Psychology

Girl Chemistry

We aim to:

  • Enable students to gain an understanding of the methods used in studying human and animal behaviour.
  • Enable students to develop critical and analytic skills in order to produce arguments based on appropriate evidence.
  • Help students gain confidence in self-expression through discussion of psychological material.
  • Broaden learning experiences by providing varied teaching approaches.

Curriculum

Since Psychology is not studied at GCSE level, students will experience this for the first time if they choose to take it at AS level. It is assumed that students will have proficiency in English, Maths and Science, since they need to be able to write complete essays, apply statistical analysis to data and understand scientific research. There are two units studied in the first year. Unit 1 focuses on Cognitive and Developmental Psychology. Students learn how memory works and the early processes involved in the formation of attachments. Unit 2 is concerned with Social Psychology including conformity and obedience to authority and Abnormal Psychology: how psychological abnormality is defined and how different psychological perspectives explain and treat mental disorders. This unit also includes Physiological Psychology, where students learn about stress, its effect on the body and its management. Research Methods as used by psychologists to study behaviour and test hypotheses are covered throughout both units and both Unit exams will test students’ research methods knowledge.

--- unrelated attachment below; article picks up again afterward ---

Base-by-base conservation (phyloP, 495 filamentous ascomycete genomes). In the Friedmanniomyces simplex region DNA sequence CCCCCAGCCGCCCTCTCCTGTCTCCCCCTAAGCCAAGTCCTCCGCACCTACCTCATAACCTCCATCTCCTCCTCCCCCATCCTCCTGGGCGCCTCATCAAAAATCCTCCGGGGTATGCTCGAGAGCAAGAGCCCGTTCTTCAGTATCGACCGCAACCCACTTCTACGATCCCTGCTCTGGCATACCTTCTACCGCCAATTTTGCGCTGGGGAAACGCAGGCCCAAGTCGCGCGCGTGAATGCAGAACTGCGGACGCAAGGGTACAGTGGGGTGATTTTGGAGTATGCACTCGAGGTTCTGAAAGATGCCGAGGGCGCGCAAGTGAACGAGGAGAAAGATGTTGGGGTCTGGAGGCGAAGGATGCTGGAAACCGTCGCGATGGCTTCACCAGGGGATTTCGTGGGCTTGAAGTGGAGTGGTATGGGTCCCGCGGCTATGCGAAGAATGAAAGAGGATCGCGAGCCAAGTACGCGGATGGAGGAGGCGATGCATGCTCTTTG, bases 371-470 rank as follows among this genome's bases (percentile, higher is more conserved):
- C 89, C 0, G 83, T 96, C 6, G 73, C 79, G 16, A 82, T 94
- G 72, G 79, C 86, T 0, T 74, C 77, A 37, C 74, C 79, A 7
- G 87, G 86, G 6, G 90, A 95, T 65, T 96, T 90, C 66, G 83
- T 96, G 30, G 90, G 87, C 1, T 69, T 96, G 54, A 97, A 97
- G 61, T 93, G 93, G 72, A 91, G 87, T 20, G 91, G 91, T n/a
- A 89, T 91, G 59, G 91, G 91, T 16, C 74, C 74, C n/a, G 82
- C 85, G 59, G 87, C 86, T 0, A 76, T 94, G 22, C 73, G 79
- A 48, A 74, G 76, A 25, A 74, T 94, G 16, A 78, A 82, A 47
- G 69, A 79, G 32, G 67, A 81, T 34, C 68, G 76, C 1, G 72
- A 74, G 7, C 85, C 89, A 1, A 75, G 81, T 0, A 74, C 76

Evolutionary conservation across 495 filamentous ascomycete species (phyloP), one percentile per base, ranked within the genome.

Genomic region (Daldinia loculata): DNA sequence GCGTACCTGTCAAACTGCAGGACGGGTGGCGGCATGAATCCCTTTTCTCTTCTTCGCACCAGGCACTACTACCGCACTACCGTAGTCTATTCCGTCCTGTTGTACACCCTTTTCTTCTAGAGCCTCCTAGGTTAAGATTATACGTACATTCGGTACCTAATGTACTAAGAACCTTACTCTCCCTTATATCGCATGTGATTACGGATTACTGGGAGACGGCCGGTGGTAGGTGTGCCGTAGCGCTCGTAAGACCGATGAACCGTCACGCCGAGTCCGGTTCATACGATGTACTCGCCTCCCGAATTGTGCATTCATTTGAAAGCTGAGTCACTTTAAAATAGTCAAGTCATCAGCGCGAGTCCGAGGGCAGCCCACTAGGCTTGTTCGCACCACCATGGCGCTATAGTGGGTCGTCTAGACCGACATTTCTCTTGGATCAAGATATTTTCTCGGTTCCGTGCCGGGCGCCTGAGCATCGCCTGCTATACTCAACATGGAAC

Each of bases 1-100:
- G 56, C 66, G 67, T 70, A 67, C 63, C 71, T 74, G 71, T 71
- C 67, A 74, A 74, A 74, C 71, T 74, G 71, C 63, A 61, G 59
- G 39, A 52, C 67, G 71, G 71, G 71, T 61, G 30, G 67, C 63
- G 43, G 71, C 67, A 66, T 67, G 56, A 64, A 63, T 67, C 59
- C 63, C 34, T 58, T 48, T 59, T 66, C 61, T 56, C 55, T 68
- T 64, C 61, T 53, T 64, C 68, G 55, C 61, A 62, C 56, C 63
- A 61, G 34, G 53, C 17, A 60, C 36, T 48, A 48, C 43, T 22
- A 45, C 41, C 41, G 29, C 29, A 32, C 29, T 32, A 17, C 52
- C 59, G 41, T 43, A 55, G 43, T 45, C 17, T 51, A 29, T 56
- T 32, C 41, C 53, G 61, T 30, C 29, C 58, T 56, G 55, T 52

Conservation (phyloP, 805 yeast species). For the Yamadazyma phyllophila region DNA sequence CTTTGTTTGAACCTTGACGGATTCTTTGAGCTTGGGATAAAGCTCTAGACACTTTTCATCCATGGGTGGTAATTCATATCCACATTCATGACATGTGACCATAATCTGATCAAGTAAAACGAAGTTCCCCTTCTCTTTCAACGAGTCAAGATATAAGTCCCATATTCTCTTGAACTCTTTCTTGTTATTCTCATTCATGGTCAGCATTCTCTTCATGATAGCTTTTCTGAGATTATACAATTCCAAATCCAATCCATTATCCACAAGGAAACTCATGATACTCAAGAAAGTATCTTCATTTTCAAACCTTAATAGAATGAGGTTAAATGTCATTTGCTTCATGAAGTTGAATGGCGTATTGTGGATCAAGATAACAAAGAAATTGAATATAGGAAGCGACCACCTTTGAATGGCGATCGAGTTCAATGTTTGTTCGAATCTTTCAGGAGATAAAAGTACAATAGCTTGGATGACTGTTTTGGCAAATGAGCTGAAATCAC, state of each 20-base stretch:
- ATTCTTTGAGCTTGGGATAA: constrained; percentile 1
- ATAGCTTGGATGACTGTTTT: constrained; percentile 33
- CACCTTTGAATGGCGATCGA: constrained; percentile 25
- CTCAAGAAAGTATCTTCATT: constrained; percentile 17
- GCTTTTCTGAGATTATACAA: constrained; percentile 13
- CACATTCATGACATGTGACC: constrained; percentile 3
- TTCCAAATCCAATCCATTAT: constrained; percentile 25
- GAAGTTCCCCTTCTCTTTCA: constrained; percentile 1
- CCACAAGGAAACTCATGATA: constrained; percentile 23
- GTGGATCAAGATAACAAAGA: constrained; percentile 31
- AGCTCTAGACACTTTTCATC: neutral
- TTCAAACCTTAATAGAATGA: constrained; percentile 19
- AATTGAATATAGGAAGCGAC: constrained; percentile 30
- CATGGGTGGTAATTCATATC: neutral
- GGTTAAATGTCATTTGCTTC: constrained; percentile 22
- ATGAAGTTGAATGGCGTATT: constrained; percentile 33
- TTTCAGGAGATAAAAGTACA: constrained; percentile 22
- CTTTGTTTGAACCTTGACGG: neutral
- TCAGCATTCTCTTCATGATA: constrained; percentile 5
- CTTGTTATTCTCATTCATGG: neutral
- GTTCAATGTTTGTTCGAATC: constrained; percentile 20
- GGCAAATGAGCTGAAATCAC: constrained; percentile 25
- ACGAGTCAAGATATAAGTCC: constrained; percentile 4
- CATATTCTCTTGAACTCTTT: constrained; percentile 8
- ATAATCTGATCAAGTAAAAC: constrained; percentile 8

Teaching and learning in Psychology involves a range of activities. Class discussions are useful ways to make students think and express themselves and to gain confidence in doing so. Students have to read from a variety of sources, e.g. textbooks, journal articles, newspaper articles, magazines and other relevant material, making notes and completing worksheets. Self directed study is a feature of sixth form study in general and students are encouraged to go beyond the main textbooks in order to stimulate a wider interest in the subject matter. Group work is sometimes used to get students to share responsibility in preparing and delivering presentations. Practical experiments are undertaken to illustrate psychological ideas and give hands on experience with research methods and design issues. Because of the nature of the subject, students are taught to be sensitive towards a variety of issues. Many students find studying human behaviour fascinating and will gain insight into a range of behaviours, often finding it useful for a variety of university courses and careers.

 

Background